Viator definition


What is a Viator?

A viator is someone who has been diagnosed with a terminal illness or is life threatening and decides to sell their life insurance policy. In doing so, viators receive a portion of the death benefits while they are alive.

Often times, viators are motivated by the desire to fund expensive or experimental therapies that could prolong their lives. If these therapies are not included in their insurance coverage, they may have to sell their policy in order to pay for the treatments out of pocket.

Key points to remember

  • A viator is a holder of a life insurance policy who decides to receive a portion of their death benefit during their lifetime.
  • In doing so, they must rely on a third party willing to purchase their policy.
  • The counterparty is then responsible for paying the monthly premiums associated with the policy. In return, they receive the police death benefit once the viator dies.

Understanding Viatorians

In some cases, a life insurance policyholder may not be satisfied with the extent of coverage they receive from their insurer. For example, someone with a costly illness may feel their provider is only covering basic treatment options and not taking advantage of newer or more experimental treatments that might reduce their symptoms or even extend their length of life. life. In this situation, the policyholder may wish to pay for his treatment, abandoning his life insurance contract in favor of a capital that he can devote to his own medical expenses.

To achieve this, viators must find a counterparty – known as a Viatic Settlement Provider (VSP) – who is willing to purchase their life insurance policy. In order to generate a profit, the VSP purchases the life insurance policy at a reduced price, paying the viator less than its face value. The VSP is then responsible for paying the premiums associated with the life insurance policy for the life of the viator. On the death of the viator, the VSP then receives the entire death benefit of the insurance policy.

Viatic settlements are not without risk. After all, a viator may go into remission or benefit from an experimental procedure that prolongs their life or cures them completely. In this situation, the VSP may be responsible for many more years of premium payments than expected, reducing its eventual profit on the trade and potentially leaving it with an overall loss. For this reason, some VSPs will purchase policies from multiple viators at once so that the policies are paid at different times, thus offsetting their risks.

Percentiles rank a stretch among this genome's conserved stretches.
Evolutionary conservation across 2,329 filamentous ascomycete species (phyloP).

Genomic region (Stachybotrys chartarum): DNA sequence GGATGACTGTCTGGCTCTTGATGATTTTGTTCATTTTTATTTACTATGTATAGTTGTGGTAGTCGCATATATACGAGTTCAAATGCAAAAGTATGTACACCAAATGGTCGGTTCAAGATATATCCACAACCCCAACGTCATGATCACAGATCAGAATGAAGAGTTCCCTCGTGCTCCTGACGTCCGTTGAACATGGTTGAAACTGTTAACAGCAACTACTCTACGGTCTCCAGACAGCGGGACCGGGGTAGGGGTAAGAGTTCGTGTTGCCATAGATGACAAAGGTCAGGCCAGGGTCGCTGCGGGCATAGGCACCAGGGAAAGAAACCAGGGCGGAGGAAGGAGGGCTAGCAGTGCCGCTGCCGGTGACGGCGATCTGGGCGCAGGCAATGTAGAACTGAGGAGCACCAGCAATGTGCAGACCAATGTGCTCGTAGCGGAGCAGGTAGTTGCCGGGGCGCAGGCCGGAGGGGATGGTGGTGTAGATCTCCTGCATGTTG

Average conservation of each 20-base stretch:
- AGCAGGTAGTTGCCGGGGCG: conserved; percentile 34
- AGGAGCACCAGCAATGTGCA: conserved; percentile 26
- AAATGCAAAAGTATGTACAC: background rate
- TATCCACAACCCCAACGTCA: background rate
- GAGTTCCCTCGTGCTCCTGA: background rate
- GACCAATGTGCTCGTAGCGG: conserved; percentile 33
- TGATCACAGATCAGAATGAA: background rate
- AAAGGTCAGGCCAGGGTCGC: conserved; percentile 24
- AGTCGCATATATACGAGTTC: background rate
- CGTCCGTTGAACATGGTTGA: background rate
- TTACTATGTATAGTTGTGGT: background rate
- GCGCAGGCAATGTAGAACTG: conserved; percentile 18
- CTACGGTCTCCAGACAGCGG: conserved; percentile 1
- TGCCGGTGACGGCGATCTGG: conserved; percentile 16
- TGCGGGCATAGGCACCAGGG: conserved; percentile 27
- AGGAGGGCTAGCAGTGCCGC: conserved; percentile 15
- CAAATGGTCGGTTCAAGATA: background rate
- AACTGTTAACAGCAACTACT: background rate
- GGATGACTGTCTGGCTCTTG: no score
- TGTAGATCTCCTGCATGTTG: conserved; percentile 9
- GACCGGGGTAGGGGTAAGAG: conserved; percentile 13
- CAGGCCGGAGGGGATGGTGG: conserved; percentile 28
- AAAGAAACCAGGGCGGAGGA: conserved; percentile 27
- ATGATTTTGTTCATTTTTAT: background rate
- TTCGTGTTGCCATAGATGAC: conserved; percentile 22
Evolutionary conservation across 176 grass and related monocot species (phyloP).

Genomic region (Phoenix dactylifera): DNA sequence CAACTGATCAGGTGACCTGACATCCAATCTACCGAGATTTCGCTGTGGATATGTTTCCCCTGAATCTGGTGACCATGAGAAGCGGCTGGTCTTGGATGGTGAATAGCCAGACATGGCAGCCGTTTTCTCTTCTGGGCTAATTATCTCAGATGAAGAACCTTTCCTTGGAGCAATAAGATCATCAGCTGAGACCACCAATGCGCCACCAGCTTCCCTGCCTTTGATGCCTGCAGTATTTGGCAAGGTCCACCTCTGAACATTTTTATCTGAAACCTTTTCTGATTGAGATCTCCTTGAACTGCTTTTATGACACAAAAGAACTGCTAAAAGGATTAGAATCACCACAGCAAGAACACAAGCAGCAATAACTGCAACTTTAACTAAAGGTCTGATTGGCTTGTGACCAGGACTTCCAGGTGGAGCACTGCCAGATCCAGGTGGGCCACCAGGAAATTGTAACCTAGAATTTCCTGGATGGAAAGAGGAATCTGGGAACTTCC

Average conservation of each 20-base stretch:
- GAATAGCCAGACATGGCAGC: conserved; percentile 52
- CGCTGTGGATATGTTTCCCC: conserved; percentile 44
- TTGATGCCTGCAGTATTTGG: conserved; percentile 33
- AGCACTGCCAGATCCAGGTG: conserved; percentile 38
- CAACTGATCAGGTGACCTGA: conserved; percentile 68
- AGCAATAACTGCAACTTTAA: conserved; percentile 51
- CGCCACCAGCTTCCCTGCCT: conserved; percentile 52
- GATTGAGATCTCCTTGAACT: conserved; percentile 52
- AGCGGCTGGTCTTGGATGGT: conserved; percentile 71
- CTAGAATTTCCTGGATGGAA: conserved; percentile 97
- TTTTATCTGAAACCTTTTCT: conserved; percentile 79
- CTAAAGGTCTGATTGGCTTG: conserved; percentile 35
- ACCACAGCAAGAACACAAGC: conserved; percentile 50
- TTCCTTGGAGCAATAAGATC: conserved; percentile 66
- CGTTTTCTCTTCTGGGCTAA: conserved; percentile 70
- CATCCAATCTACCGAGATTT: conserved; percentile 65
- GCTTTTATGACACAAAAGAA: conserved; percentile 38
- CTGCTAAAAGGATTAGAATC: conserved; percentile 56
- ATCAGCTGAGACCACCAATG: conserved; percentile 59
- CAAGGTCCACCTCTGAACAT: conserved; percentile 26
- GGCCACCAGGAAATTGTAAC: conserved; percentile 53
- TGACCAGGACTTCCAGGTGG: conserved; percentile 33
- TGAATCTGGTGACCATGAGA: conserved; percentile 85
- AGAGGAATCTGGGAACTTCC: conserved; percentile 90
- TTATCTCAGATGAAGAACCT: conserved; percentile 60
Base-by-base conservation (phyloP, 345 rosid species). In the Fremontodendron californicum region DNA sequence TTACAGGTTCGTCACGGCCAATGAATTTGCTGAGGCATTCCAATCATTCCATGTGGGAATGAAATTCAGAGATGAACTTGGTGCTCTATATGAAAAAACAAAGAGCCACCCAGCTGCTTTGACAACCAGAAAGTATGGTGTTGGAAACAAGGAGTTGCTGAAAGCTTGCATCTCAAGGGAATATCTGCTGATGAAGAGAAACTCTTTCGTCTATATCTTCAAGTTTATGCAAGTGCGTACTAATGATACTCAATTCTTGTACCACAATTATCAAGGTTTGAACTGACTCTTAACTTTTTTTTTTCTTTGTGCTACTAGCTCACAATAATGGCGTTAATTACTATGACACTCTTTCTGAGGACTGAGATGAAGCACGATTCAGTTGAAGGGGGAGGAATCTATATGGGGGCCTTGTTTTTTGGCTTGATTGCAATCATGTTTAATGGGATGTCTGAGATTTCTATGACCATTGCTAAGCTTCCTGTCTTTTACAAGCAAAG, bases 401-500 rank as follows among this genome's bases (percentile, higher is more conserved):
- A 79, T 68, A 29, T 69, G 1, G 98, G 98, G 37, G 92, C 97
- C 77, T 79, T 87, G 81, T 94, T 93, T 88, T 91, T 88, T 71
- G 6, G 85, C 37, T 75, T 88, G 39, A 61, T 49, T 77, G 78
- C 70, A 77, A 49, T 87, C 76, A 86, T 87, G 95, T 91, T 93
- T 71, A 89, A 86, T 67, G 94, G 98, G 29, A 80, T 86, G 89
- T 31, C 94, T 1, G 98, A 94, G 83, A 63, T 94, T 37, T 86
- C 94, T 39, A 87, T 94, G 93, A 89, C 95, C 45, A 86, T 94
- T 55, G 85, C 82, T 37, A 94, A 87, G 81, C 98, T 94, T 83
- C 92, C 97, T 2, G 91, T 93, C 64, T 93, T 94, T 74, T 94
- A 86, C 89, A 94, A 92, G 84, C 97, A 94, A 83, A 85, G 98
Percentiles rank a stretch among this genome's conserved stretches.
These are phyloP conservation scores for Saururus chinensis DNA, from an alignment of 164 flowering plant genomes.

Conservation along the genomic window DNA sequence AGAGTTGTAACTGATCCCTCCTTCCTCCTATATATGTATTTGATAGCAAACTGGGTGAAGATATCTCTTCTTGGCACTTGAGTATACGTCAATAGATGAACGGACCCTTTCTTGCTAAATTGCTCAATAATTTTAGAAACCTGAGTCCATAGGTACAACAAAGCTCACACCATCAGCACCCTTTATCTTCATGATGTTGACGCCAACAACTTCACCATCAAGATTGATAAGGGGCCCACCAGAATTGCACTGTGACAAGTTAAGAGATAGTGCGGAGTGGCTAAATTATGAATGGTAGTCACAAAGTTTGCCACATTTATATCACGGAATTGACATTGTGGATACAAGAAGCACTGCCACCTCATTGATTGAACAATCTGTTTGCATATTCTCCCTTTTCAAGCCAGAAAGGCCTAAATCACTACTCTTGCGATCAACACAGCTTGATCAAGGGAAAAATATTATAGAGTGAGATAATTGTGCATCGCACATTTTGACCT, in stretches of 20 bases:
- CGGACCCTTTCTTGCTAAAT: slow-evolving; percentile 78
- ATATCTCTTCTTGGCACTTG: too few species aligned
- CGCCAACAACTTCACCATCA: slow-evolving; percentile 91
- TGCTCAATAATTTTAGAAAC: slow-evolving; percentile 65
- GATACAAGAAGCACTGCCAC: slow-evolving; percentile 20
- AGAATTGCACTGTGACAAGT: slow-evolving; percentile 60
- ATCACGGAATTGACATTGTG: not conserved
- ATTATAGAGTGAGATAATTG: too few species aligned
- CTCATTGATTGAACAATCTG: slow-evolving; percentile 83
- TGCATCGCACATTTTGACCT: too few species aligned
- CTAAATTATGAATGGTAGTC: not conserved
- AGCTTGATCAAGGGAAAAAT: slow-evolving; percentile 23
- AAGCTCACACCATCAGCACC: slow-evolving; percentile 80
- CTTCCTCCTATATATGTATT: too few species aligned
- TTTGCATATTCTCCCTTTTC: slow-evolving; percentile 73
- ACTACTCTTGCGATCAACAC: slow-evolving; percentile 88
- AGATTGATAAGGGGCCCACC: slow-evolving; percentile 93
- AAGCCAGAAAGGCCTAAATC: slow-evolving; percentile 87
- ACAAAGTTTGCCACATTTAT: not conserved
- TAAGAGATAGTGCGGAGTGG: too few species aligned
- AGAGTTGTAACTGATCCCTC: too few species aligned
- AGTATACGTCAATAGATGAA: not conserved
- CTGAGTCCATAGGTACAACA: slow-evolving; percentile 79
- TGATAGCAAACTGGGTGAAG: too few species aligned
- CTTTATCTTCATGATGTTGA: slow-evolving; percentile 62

Real world example of a Viator

Ted Smith recently learned that his cancer prognosis had worsened and he only had six months to live. When Ted’s children were younger and still living at home, he took out a life insurance policy so his family would be taken care of if anything should happen to him. Over the years his business and investments have been doing well and he has been able to save a substantial amount of money. For this reason, he is now financially secure and his family will not need to depend on life insurance to be well cared for after his death.

With that in mind, Ted decides to try an experimental procedure that he believes has been very successful in curing cancers like the one he was diagnosed with. After raising this issue with this insurer, they are told that they are unwilling to cover this costly new procedure. For this reason, Ted decides to sell his life insurance policy and become a viator.

Ted looks for a viatical settlement provider and together they negotiate a settlement on the policy. As a policyholder, Ted’s wife is said to have received a payment of $ 500,000 upon her death. Now Ted sells the policy to the VSP for $ 250,000. Ted will receive approximately 50 percent of what his initial payment would have been and PSV will make a profit of $ 250,000, less the monthly bonuses that are accrued until the time of Ted’s death.

Fortunately, the treatment Ted got is working as expected and his cancer goes into remission. The VSP is now responsible for making the monthly premium payments on the policy for the rest of Ted’s life, which could take many years from now, reducing the VSP’s estimated profit from the transaction.

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